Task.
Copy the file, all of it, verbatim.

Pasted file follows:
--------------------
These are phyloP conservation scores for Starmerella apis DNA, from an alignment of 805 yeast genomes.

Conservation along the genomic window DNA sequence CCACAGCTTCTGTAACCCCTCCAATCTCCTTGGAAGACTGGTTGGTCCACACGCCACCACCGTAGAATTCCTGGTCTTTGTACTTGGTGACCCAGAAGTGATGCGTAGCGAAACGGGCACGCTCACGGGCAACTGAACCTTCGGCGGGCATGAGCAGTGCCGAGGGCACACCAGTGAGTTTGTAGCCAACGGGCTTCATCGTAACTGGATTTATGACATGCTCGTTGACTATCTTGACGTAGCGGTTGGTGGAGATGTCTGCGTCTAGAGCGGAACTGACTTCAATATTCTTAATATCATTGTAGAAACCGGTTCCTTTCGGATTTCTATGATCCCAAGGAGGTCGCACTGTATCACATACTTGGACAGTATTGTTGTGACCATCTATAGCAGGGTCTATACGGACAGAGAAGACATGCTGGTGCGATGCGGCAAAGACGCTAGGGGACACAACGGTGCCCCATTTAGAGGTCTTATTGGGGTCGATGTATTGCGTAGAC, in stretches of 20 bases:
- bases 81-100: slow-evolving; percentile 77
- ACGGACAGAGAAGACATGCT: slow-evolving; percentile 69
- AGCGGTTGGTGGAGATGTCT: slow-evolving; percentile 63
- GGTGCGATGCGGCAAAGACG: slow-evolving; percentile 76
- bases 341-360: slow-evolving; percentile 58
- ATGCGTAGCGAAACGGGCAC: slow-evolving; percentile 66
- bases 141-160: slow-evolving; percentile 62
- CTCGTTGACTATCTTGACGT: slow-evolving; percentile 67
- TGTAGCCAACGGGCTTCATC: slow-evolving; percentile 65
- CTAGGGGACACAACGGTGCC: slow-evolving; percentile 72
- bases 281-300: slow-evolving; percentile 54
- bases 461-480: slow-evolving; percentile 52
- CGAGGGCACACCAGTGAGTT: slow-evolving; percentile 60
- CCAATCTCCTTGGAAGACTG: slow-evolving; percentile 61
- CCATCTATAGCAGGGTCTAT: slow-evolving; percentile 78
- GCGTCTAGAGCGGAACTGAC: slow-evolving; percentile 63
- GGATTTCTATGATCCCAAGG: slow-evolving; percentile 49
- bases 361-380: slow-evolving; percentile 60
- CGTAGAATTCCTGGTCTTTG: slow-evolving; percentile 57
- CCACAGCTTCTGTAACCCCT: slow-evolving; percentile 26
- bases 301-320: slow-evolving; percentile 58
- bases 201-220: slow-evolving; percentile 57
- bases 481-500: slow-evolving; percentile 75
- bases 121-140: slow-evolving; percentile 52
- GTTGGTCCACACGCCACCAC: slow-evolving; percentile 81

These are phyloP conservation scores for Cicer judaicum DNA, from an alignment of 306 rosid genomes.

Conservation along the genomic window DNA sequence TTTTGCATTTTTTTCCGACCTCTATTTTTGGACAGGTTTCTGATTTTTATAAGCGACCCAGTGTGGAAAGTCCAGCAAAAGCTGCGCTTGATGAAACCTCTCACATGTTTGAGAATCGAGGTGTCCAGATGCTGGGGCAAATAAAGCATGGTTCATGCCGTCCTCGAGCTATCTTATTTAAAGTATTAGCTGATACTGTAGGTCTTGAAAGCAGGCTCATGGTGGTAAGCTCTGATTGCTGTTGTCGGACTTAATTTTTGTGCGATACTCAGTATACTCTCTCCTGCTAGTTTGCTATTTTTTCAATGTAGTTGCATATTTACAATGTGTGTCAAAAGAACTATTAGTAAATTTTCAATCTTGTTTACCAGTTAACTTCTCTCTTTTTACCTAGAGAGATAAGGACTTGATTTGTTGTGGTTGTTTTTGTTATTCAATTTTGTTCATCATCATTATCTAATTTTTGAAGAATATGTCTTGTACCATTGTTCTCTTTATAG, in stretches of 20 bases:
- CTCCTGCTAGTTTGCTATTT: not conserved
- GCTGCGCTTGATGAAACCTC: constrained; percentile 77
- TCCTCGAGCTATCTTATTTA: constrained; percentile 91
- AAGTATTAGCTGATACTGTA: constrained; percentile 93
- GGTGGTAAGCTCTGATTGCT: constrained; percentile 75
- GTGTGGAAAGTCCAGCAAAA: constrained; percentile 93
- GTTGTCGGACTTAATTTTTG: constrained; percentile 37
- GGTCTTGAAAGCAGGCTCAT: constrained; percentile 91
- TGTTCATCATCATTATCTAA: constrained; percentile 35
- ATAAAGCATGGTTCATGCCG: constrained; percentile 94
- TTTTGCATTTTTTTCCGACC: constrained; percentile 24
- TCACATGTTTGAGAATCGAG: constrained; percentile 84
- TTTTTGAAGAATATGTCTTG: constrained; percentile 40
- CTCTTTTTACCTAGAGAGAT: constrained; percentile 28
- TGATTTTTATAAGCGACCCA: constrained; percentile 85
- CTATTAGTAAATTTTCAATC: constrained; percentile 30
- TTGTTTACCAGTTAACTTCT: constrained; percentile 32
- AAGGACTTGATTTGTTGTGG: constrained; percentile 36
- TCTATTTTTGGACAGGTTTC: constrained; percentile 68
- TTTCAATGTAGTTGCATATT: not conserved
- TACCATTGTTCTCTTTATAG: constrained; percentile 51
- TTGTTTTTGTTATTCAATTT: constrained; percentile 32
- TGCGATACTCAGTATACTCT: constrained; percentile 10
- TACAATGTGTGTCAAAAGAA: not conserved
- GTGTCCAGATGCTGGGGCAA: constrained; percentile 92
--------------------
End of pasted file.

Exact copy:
These are phyloP conservation scores for Starmerella apis DNA, from an alignment of 805 yeast genomes.

Conservation along the genomic window DNA sequence CCACAGCTTCTGTAACCCCTCCAATCTCCTTGGAAGACTGGTTGGTCCACACGCCACCACCGTAGAATTCCTGGTCTTTGTACTTGGTGACCCAGAAGTGATGCGTAGCGAAACGGGCACGCTCACGGGCAACTGAACCTTCGGCGGGCATGAGCAGTGCCGAGGGCACACCAGTGAGTTTGTAGCCAACGGGCTTCATCGTAACTGGATTTATGACATGCTCGTTGACTATCTTGACGTAGCGGTTGGTGGAGATGTCTGCGTCTAGAGCGGAACTGACTTCAATATTCTTAATATCATTGTAGAAACCGGTTCCTTTCGGATTTCTATGATCCCAAGGAGGTCGCACTGTATCACATACTTGGACAGTATTGTTGTGACCATCTATAGCAGGGTCTATACGGACAGAGAAGACATGCTGGTGCGATGCGGCAAAGACGCTAGGGGACACAACGGTGCCCCATTTAGAGGTCTTATTGGGGTCGATGTATTGCGTAGAC, in stretches of 20 bases:
- bases 81-100: slow-evolving; percentile 77
- ACGGACAGAGAAGACATGCT: slow-evolving; percentile 69
- AGCGGTTGGTGGAGATGTCT: slow-evolving; percentile 63
- GGTGCGATGCGGCAAAGACG: slow-evolving; percentile 76
- bases 341-360: slow-evolving; percentile 58
- ATGCGTAGCGAAACGGGCAC: slow-evolving; percentile 66
- bases 141-160: slow-evolving; percentile 62
- CTCGTTGACTATCTTGACGT: slow-evolving; percentile 67
- TGTAGCCAACGGGCTTCATC: slow-evolving; percentile 65
- CTAGGGGACACAACGGTGCC: slow-evolving; percentile 72
- bases 281-300: slow-evolving; percentile 54
- bases 461-480: slow-evolving; percentile 52
- CGAGGGCACACCAGTGAGTT: slow-evolving; percentile 60
- CCAATCTCCTTGGAAGACTG: slow-evolving; percentile 61
- CCATCTATAGCAGGGTCTAT: slow-evolving; percentile 78
- GCGTCTAGAGCGGAACTGAC: slow-evolving; percentile 63
- GGATTTCTATGATCCCAAGG: slow-evolving; percentile 49
- bases 361-380: slow-evolving; percentile 60
- CGTAGAATTCCTGGTCTTTG: slow-evolving; percentile 57
- CCACAGCTTCTGTAACCCCT: slow-evolving; percentile 26
- bases 301-320: slow-evolving; percentile 58
- bases 201-220: slow-evolving; percentile 57
- bases 481-500: slow-evolving; percentile 75
- bases 121-140: slow-evolving; percentile 52
- GTTGGTCCACACGCCACCAC: slow-evolving; percentile 81

These are phyloP conservation scores for Cicer judaicum DNA, from an alignment of 306 rosid genomes.

Conservation along the genomic window DNA sequence TTTTGCATTTTTTTCCGACCTCTATTTTTGGACAGGTTTCTGATTTTTATAAGCGACCCAGTGTGGAAAGTCCAGCAAAAGCTGCGCTTGATGAAACCTCTCACATGTTTGAGAATCGAGGTGTCCAGATGCTGGGGCAAATAAAGCATGGTTCATGCCGTCCTCGAGCTATCTTATTTAAAGTATTAGCTGATACTGTAGGTCTTGAAAGCAGGCTCATGGTGGTAAGCTCTGATTGCTGTTGTCGGACTTAATTTTTGTGCGATACTCAGTATACTCTCTCCTGCTAGTTTGCTATTTTTTCAATGTAGTTGCATATTTACAATGTGTGTCAAAAGAACTATTAGTAAATTTTCAATCTTGTTTACCAGTTAACTTCTCTCTTTTTACCTAGAGAGATAAGGACTTGATTTGTTGTGGTTGTTTTTGTTATTCAATTTTGTTCATCATCATTATCTAATTTTTGAAGAATATGTCTTGTACCATTGTTCTCTTTATAG, in stretches of 20 bases:
- CTCCTGCTAGTTTGCTATTT: not conserved
- GCTGCGCTTGATGAAACCTC: constrained; percentile 77
- TCCTCGAGCTATCTTATTTA: constrained; percentile 91
- AAGTATTAGCTGATACTGTA: constrained; percentile 93
- GGTGGTAAGCTCTGATTGCT: constrained; percentile 75
- GTGTGGAAAGTCCAGCAAAA: constrained; percentile 93
- GTTGTCGGACTTAATTTTTG: constrained; percentile 37
- GGTCTTGAAAGCAGGCTCAT: constrained; percentile 91
- TGTTCATCATCATTATCTAA: constrained; percentile 35
- ATAAAGCATGGTTCATGCCG: constrained; percentile 94
- TTTTGCATTTTTTTCCGACC: constrained; percentile 24
- TCACATGTTTGAGAATCGAG: constrained; percentile 84
- TTTTTGAAGAATATGTCTTG: constrained; percentile 40
- CTCTTTTTACCTAGAGAGAT: constrained; percentile 28
- TGATTTTTATAAGCGACCCA: constrained; percentile 85
- CTATTAGTAAATTTTCAATC: constrained; percentile 30
- TTGTTTACCAGTTAACTTCT: constrained; percentile 32
- AAGGACTTGATTTGTTGTGG: constrained; percentile 36
- TCTATTTTTGGACAGGTTTC: constrained; percentile 68
- TTTCAATGTAGTTGCATATT: not conserved
- TACCATTGTTCTCTTTATAG: constrained; percentile 51
- TTGTTTTTGTTATTCAATTT: constrained; percentile 32
- TGCGATACTCAGTATACTCT: constrained; percentile 10
- TACAATGTGTGTCAAAAGAA: not conserved
- GTGTCCAGATGCTGGGGCAA: constrained; percentile 92